The National Theatre production of Stefano Massini’s The Lehman Trilogy is perhaps as best an execution of a writer’s script as I have yet seen. The acting from its cast of three — Simon Russell Beale, Ben Miles, and Adam Godley each giving their all — is phenomenal, incredibly dynamic throughout (if not always “virtuosic” as so deemed by the critics). The direction from Sam Mendes is ceaselessly thoughtful, interesting, and entertaining — the three years “without a destination” that he spent crafting the show alongside the writers and actors show their value in every scene. And the set design, too, deserves to be singled out for providing a playground for three actors to undertake an odyssey over three and a half hours without ever feeling trapped by the space around them. Miraculously, this lengthy run time never feels nearly as boring as some of the far shorter productions we’ve seen, and the pacing clicks along rapidly to the benefit of all involved. The reviews are correct to call this “Theatre at its best” — I just have one glaring issue.
In 2008, the collapse of Lehman Brothers was largely responsible for the worst American financial crisis since the Great Depression, leaving millions of people all but penniless. Lehman Brothers, as all good capitalists do, had gotten greedy — in spite of the obvious cracks in the United States housing market, Lehman Brothers in 2007 “underwrote more mortgage-backed securities than any other firm, accumulating an $85 billion portfolio, or four times its shareholders’ equity” (https://www.investopedia.com/articles/economics/09/lehman-brothers-collapse.asp). It promised far, far more money to its shareholders than existed, and when the shareholders began to suspect this was the case, Lehman Brothers stock plunged dramatically over the course of several weeks. This set off a series of chain reactions which temporarily ruined the global stock market at the start of Barack Obama’s presidency, and it would take a long time and grueling work for the affected millions to build back what they had lost.
But you wouldn’t learn that from watching The Lehman Trilogy.
And that is precisely my contention with this show: with the exception of Bobby Lehman, who transforms suddenly into a cartoonish supervillain in the middle of Act Three, every Lehman brother is presented almost entirely sympathetically. Though my classmate Alex argues that works from the perspective of the “bad guys” often present them in a more understanding light than they might otherwise be given, The Lehman Trilogy never indicts the bad guys in the end like, say, Breaking Bad or Double Indemnity do. Here, we are supposed to mourn Henry Lehman (who is “always right,” we are sincerely assured time and again), and when a character such as Phillip Lehman is not properly mourned by the other characters, we are supposed to mourn that, the failure to mourn such a man. To watch The Lehman Trilogy is to be presented with the position that the Lehman Brothers are fundamentally good — that capitalism is fundamentally good — that it is only when an exception like Bobby Lehman comes along that the system begins to crack. Bobby Lehman, of course, is presented with sunglasses resembling those of Major Arnold Ernst Toht (the melting Nazi guy) in Raiders of the Lost Ark, and out of nowhere, he proclaims that he wants “Lehman to live… FOREVER!”, as dramatic lighting singles him out from the rest of the world around him. His death scene (which, though theatrically mesmerizing, is intentionally far from reality) makes a twitching insect out of Bobby Lehman, as well. In such a presentation, the audience is assured that capitalists like us in the audience (or better yet, like the New York elite in the Broadway audience) are not in the problem — only Bobby Lehman is the problem. Well, Bobby Lehman and the Hungarian, who is so called for the duration of the third act, and who is also reminiscent of the cartoonish oil tycoon baddie from 2011’s The Muppets.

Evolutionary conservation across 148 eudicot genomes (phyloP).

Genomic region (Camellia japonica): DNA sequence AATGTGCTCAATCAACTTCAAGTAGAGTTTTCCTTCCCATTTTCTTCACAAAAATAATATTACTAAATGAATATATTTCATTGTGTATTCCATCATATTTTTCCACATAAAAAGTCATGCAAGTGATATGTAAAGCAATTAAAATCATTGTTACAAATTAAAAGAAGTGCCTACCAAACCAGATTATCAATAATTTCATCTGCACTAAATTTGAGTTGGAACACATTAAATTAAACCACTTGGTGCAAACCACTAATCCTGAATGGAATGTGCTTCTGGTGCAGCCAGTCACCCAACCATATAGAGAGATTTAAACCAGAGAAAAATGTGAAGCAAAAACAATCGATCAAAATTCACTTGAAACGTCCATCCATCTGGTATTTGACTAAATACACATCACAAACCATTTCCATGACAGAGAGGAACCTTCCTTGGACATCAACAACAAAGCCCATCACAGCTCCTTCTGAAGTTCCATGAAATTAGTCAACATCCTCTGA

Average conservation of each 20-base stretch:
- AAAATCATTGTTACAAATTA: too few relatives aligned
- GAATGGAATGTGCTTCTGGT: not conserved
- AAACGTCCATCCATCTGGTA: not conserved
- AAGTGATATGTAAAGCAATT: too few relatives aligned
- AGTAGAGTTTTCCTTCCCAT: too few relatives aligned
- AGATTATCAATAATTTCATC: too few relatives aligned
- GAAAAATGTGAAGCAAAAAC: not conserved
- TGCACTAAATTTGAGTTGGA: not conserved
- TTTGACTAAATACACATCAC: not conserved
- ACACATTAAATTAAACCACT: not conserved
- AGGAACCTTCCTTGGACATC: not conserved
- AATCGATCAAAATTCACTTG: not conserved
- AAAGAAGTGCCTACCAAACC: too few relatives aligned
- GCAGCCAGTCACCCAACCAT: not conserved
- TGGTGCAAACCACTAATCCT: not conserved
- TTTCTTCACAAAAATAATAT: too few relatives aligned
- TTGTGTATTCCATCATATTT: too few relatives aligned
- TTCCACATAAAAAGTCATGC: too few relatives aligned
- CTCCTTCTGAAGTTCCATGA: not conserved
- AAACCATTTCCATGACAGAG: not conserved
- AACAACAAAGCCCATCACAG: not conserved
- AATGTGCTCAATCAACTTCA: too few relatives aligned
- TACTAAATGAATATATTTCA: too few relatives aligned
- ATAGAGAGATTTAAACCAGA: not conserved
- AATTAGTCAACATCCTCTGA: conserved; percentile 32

Again, the execution of the script is masterful — everyone involved, including Stefano Massini for his work in the larger part of the show, ought to be praised highly. But, when you present as the final scene the Lehman Brothers singing the Mourner’s fucking Kaddish over the Lehman Brothers, when you ask the audience to pity the Lehman Brothers for the 2008 financial crisis, you are missing too great a point to be forgiven. If perhaps the intro and outro of the 2008 financial crisis had been eliminated, if we were simply given another side of the family between their coming to America and the Great Depression, that might work as a presentation of another side of things. But when you put the 2008 financial crisis right in front of us and, instead of condemning the actions of our characters for their part in it, ask us to empathize with them for being hurt by it, you’re lying to us. And you’re perpetuating a system which has hurt so, so many innocent people and will only continue to do so with every sympathetic portrayal of the monsters which pull its strings.
Am I saying “You’re a bad person if you like The Lehman Trilogy?” No; there are many things to like in this production, many things to love. But I am cautioning all viewers of this show to do research into the 2008 financial crisis and to interrogate the history of the Lehman Brothers corporation more than this play makes time to do, so as to not take away a false truth from this ultimately false play.